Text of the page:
top of page
  • Writer's pictureSafer Highways

Tilbury Douglas sets Interserve firmly into rear-view mirror

After a financially messy 2022 that involved cleaning the stables, Tilbury Douglas Holdings posted a pre-tax profit of £5.8m in 2023 on turnover of £507.2m (2022: £405.2m).

The group finished the year with £42.3m cash, a £30.8m increase from 12 months earlier.

Average cash position also improved, with the average month-end position being £32.9m in the second half of 2023 compared to £13.3m in the second half of 2022.

The board attributed the results to “consistent tight governance, high quality work and profitable trading”.

The 2023 performance is in market contrast to 2022 when the group made a pre-tax loss of £94.0m. That was to do with the costs of legacy contracts, notably in waste to energy, and more particularly extricating itself from the ashes of the failed Interserve group and concomitant pension fund liabilities.

The past is now firmly in the rear-view mirror, the company says.

Underlying operating profit rose from £6.2m in 2022 to £9.7m in 2023.

Most of 2023’s profits came from the Regional Building division, which also accounted for £331.2m of group revenue. Fit-out (Paragon) generated revenue of £76.1m and Engineering (M&E) £14.4m.

Related Information

The Infrastructure division, focused on highways and water, had a more difficult year, posting an operating loss from its £85.5m turnover. After a review during the year, the Infrastructure division narrowed its focus to regulated industry frameworks and anew management team put in. In March 2024 Andrew Bull joined from Arcadis as Tilbury divisional managing director, replacing Paul Thain, who has retired.

Across the group, Tilbury Douglas won £533m of new contracts in 2023 and, as a result, its order book (secured and preferred contractor) stood at more than £1bn at year-end. This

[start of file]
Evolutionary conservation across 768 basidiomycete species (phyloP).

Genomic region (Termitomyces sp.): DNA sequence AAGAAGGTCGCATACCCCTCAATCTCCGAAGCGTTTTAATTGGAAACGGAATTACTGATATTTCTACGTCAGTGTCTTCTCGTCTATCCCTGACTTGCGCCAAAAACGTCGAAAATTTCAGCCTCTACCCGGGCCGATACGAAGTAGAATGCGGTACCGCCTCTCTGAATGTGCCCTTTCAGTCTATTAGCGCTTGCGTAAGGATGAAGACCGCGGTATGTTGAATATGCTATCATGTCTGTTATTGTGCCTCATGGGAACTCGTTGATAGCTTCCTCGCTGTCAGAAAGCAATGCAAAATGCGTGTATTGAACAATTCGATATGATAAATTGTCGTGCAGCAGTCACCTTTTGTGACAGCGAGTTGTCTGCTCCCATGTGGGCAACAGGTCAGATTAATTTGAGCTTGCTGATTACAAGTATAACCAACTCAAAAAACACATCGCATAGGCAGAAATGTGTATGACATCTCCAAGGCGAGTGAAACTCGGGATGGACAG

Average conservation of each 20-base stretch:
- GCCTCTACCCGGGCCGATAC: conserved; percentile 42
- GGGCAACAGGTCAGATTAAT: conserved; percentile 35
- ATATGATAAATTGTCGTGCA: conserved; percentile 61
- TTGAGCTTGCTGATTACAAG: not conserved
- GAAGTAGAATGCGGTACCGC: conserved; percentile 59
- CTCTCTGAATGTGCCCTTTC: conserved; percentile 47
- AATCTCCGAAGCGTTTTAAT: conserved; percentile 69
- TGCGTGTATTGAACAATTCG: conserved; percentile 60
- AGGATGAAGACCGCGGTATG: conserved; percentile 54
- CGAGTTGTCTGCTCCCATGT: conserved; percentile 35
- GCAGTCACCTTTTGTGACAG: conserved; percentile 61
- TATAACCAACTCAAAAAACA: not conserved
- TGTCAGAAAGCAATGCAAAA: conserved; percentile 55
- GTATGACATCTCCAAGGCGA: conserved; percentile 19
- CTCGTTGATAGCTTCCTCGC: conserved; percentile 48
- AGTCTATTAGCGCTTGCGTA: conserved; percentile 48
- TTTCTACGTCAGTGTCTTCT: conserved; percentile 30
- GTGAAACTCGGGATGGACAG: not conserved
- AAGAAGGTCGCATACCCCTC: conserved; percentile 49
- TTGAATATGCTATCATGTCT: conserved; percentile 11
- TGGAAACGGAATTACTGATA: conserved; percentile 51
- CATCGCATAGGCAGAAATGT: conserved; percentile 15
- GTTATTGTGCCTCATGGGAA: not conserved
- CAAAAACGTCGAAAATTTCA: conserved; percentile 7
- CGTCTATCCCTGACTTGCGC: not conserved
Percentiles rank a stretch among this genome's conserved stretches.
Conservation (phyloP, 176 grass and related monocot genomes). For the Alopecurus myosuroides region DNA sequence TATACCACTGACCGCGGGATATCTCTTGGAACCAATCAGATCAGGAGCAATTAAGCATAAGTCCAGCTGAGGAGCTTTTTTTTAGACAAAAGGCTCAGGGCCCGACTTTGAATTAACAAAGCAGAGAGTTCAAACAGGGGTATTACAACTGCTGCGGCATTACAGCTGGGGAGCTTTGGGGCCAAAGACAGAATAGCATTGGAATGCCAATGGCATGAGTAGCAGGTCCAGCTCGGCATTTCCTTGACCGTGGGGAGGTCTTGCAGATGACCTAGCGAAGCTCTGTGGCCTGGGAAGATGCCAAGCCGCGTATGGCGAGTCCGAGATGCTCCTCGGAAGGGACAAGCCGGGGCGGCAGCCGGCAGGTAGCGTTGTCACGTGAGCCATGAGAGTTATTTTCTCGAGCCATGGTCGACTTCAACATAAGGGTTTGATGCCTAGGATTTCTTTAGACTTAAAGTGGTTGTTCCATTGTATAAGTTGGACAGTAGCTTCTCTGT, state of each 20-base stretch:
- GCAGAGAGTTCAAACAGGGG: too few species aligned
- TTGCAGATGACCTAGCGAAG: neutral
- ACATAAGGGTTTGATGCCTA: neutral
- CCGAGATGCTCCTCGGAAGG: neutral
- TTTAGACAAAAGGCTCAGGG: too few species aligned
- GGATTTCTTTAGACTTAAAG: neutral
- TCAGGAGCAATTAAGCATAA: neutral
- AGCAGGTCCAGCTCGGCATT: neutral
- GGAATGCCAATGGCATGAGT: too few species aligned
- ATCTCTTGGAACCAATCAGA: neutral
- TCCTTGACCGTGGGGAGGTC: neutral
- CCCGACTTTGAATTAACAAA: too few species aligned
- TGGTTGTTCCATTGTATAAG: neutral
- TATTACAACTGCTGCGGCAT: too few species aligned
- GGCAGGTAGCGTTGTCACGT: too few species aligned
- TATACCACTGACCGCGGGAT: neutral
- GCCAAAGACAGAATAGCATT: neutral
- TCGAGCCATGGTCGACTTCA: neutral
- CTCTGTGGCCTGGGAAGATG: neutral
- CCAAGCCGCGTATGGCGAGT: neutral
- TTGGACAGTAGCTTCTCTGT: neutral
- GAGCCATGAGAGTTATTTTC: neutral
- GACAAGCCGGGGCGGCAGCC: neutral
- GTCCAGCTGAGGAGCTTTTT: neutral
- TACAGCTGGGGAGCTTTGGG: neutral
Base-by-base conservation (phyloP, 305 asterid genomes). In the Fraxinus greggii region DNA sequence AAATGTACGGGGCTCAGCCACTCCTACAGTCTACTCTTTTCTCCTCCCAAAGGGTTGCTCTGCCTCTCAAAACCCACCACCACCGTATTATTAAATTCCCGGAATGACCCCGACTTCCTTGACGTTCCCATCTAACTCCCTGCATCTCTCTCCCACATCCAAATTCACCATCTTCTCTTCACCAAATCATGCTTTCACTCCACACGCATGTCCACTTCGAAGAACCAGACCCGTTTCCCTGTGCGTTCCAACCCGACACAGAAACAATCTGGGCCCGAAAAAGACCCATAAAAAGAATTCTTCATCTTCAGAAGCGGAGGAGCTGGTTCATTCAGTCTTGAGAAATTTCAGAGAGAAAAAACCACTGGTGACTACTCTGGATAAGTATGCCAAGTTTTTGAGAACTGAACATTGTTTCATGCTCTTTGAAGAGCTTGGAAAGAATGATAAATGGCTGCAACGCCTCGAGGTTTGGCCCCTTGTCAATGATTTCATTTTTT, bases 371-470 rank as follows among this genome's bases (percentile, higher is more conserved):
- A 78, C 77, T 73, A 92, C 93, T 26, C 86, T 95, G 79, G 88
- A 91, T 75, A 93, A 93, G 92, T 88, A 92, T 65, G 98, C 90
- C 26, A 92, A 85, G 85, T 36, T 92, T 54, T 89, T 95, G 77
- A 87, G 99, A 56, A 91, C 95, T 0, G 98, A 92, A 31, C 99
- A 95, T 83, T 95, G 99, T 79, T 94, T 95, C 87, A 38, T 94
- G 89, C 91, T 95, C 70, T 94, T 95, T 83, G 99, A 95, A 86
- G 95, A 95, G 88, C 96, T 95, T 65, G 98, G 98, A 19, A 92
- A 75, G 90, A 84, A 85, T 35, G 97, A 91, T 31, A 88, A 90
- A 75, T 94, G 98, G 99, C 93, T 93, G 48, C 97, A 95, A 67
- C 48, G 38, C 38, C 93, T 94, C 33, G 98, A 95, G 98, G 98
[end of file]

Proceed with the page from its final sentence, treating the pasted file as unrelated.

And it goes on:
before 2024 started, although other short-term new work may complement this.

Tilbury Douglas also reports a profitable start to 2024 with more than £150m of turnover in the first quarter and a continuing strong cash performance. In addition, its has won more than £172m of new contracts during this period and the order book reached £1.3bn by the end of March.

Chair Nicholas Pollard said: “2023 was a successful first full year for the Tilbury Douglas Group as a standalone major contractor and engineering business. Not only was the group able to grow its revenue in 2023 but both the group’s main subsidiaries, Tilbury Douglas Construction Limited and Tilbury Douglas Engineering Limited, were able to post positive results. With the past now behind us and the business running smoothly, my board colleagues and I remain confident in and are excited by our group’s future.”

Chief executive Paul Gandy: “In 2024, we are celebrating the 140th anniversary of the Tilbury Douglas business, which goes from strength-to-strength, through the determination, skill, and hard work of all our colleagues. This remains the heart of our company’s success and resilience through the years.”

Actually Tilbury Douglas is arguably only 33 this year since it was created in 1991 when Tilbury Contracting Group joined forces with RM Douglas. However, it can indeed trace its roots back to the formation of the London & Tilbury Lighterage Company in 1884, whence it moved into dredging and, years later, civil engineering and construction.

43 views0 comments


Recent Blog Posts


bottom of page